Mr. Camacho: Absolutely. It’s going to be the evolution of the medium. More than that, you are going to see the influence of nonfiction creator/executive producers in other mediums: scripted television, motion pictures, documentaries—everything. The people who are creating and executive producing the zeitgeist, pop-culture programming will continue to evolve the same way other artists do, where the most talented in each genre cross over and express different talents.
TVWeek: Is one of the things the networks are looking for to bring down the cost of alternative shows? They used to be much cheaper than scripted, but lately they’ve gotten more expensive.
Mr. Camacho: The networks are trying to respond to the economic realities, and there is a distinct advantage for people who come out of the nonfiction genre who can produce a high-quality product for a price. And in the last three or four months (prices) have diminished. But the value of nonfiction has also increased because advertisers are becoming more accepting of it.
TVWeek: It has been a long time since the major networks have scored a big reality hit. I know everyone says it’s a cyclical business. But step back: Is there something that the reality business can do differently that can increase the chances of success?
Mr. Camacho: I think it is cyclical—it always is. But there have also been executive shifts at the networks, and that change can be really positive, because it brings in different perspectives and points of view. That’s going to be the advantage for the sellers, i.e., the executive producer community. Different executives bringing different experiences can open up the creative floodgates.
TVWeek: So if creators are making the same kinds of shows, is it because they’re just giving the networks what they want?
Mr. Camacho: They pitch what they think will be bought by the networks. I’m sure they’d love to pitch something different. But that’s what accepted, and that’s what they go toward.
TVWeek: Is there anything specifically you can point to in broad terms that creators can do better?
Mr. Camacho: Because of the growing quantity of nonfiction shows on television, there has been a matriculation from producer to executive producer that has been too quick. The reason why the matriculation happens is because of the need. That’s the biggest challenge: talent. It’s not just finding gifted people with potential, but finding those who have the experience and the scope and the gravitas to actually pull it off. And that’s why you see, in my opinion, the best people are doing more business. That’s why you see Mike Fleiss, Allison Grodner, Tom Forman, Mark Burnett, the Magical Elves, etc., succeed. They will continue to thrive because of their experience and knowledge.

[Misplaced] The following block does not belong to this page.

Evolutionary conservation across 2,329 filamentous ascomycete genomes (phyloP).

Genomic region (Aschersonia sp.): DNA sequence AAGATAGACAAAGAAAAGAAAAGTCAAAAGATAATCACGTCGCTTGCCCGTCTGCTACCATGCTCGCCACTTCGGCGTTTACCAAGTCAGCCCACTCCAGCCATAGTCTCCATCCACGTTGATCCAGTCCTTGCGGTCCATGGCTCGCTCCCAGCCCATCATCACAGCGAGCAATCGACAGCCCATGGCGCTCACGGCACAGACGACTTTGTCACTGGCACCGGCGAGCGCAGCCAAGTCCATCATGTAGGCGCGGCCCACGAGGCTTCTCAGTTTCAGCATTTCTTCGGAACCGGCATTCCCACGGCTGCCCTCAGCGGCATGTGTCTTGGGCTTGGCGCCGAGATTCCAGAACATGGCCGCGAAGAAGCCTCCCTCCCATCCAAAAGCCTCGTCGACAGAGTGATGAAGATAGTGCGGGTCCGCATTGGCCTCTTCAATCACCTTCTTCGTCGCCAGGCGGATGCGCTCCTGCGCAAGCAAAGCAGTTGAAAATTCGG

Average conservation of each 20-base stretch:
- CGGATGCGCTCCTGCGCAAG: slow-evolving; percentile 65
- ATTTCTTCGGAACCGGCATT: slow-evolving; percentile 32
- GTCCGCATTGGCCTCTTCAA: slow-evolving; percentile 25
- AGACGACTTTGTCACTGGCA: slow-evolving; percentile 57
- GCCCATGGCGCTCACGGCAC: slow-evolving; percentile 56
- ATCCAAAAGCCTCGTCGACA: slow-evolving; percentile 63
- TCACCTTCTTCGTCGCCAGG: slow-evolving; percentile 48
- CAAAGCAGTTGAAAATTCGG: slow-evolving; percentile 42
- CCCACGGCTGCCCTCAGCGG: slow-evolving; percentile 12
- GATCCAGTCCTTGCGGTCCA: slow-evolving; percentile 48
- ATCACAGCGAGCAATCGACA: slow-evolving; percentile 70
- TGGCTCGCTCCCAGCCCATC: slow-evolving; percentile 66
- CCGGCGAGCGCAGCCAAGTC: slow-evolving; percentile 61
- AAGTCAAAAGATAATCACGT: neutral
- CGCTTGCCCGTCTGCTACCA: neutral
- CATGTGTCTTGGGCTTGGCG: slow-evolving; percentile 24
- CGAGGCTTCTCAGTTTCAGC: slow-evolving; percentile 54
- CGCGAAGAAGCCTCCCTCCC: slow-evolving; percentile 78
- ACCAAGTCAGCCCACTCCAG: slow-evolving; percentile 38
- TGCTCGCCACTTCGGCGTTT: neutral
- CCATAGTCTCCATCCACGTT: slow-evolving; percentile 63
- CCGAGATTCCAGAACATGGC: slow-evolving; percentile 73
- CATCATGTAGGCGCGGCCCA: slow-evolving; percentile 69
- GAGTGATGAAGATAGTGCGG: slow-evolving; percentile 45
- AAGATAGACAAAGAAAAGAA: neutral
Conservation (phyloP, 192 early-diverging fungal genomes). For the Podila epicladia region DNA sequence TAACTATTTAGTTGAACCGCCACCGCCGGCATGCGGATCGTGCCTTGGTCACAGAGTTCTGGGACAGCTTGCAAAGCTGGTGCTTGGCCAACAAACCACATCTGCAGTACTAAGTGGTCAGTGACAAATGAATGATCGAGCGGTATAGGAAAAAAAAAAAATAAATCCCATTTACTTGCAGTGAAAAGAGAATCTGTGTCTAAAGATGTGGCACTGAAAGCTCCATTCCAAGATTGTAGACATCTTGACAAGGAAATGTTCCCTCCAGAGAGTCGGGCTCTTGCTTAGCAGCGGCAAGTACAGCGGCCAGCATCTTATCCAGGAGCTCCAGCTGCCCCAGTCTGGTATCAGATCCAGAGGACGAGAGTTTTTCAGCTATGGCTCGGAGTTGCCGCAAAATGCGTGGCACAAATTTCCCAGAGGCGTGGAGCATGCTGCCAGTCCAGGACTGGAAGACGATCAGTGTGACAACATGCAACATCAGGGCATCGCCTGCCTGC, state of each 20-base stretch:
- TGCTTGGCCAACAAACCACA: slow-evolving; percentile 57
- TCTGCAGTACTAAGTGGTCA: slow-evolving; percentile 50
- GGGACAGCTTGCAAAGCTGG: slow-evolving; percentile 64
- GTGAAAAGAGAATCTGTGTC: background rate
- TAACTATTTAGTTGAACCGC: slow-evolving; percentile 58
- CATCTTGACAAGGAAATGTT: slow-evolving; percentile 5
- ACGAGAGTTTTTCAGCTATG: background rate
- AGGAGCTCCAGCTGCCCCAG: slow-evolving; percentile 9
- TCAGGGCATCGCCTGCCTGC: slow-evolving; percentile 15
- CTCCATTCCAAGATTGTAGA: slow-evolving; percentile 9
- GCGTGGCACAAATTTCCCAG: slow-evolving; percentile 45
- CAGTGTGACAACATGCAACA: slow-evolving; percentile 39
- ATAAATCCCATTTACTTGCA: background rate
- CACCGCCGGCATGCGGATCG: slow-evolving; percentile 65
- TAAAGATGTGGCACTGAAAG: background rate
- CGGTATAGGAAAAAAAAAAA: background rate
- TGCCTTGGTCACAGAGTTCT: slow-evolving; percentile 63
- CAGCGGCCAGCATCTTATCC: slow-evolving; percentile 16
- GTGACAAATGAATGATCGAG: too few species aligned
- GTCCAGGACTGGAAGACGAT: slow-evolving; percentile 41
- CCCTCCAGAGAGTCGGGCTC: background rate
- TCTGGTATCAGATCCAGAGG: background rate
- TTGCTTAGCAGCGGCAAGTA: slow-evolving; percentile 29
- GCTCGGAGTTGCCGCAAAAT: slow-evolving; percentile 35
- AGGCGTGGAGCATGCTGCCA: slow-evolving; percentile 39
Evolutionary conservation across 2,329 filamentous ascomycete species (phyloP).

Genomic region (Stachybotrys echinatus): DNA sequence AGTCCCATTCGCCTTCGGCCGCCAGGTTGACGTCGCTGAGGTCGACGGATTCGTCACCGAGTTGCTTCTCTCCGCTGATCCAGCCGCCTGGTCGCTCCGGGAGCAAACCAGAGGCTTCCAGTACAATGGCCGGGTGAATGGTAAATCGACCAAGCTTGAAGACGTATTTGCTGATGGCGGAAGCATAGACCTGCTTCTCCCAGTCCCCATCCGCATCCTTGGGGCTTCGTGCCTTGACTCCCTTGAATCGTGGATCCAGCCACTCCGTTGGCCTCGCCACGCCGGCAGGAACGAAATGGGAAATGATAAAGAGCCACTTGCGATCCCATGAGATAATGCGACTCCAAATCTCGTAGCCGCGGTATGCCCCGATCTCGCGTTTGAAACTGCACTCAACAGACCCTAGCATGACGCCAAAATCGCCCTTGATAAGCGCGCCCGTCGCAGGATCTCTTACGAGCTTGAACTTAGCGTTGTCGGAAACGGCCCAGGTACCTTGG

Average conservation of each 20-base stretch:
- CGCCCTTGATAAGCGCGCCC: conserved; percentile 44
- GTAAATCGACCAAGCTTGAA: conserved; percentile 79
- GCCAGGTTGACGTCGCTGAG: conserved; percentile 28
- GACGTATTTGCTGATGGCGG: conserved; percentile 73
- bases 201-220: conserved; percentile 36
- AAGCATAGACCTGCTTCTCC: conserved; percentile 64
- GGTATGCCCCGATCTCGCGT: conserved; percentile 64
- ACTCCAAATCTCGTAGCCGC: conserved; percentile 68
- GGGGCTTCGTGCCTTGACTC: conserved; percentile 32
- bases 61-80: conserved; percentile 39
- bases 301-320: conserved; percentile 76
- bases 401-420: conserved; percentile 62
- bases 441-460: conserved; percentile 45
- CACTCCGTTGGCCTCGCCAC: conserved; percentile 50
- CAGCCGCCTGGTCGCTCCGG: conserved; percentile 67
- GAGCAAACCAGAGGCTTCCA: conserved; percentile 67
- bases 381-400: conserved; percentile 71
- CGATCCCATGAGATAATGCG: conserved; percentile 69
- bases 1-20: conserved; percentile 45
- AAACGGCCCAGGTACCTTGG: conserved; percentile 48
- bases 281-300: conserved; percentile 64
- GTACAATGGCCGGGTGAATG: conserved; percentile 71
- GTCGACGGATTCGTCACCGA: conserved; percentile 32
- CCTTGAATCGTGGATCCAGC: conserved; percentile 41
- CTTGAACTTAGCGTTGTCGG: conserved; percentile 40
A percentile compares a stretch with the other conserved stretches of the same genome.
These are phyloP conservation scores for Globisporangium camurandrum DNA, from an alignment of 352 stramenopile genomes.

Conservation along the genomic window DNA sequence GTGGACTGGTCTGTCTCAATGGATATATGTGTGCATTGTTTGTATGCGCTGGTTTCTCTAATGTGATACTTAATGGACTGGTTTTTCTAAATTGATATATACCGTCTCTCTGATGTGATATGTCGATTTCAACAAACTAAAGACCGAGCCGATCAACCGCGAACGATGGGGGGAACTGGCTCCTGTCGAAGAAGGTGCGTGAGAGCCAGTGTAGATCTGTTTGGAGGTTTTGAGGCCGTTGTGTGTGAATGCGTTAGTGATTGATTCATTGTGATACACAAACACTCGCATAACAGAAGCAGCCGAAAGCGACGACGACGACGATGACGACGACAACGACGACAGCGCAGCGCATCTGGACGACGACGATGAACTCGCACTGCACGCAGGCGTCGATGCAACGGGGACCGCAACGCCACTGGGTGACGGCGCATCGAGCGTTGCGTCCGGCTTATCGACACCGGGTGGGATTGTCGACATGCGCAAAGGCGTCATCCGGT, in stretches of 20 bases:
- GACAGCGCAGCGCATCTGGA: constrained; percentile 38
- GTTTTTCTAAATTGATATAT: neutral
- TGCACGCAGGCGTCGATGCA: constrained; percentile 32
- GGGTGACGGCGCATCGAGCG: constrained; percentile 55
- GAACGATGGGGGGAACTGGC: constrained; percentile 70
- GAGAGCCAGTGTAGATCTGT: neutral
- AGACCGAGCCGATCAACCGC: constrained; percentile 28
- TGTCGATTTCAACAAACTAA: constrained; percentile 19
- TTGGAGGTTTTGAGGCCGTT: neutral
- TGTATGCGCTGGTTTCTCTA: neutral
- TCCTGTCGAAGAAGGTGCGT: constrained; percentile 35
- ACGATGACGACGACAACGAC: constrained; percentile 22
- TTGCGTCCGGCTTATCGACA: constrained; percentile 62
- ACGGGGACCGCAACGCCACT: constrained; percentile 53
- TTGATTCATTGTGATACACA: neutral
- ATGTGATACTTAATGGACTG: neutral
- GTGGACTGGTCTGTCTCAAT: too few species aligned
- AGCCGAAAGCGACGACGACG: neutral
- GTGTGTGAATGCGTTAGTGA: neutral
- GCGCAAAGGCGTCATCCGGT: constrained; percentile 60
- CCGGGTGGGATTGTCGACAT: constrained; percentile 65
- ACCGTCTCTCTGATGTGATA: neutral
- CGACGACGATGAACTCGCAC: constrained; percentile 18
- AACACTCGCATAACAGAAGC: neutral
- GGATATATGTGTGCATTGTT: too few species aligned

TVWeek: So there are too many unscripted shows on TV right now?
Mr. Camacho: There are never enough unscripted shows on television! (laughs) I think there are too many scripted shows on TV.
TVWeek: There are new reality chiefs at three networks now (CBS, NBC, The CW). Are they having an impact yet?
Mr. Camacho: Yes, their presence is being felt, but it’s not on the screen yet. It will take six to nine months to see the results. The changes definitely open the doors to new opportunities for clients, because everyone does it differently and the networks take on the personality of their leader.
TVWeek: What one bit of advice would you give the newbies?
Mr. Camacho: Oh, man … you never know where your next hit is going to come from. So be open to new ideas and to new people.
TVWeek: Are there any particular formats that you’d like to see more of in ’09? Variety shows?
Mr. Camacho: Maybe variety. But I think the docu-soap. That’s where the U.S. has not had a success in primetime. I’ve been saying it for quite some time—that’s the one area that we haven’t seen (work) in primetime where there’s still an enormous opportunity. The other big opportunity is the primetime half-hour. That’s really the Holy Grail for whoever gets it right.
TVWeek: Because of syndication value?
Mr. Camacho: Exactly, because of cost, syndication value, international value.
TVWeek: There are people who love you and some people who don’t love you. And even when they love you, they don’t always love you. Are there any misperceptions about you? Are you the same agent you were at CAA?
Mr. Camacho: Hopefully, I have evolved and grown and matured, because I had to. Is my approach modified by the things that I have learned in the past year? Absolutely. Those things are now a part of my experience (and) that makes me better as an agent and personally. I’m still as aggressive for my clients as I have ever been, and I’m still ambitious, direct, strategic—I don’t think there’s a successful person in any business who is not those things.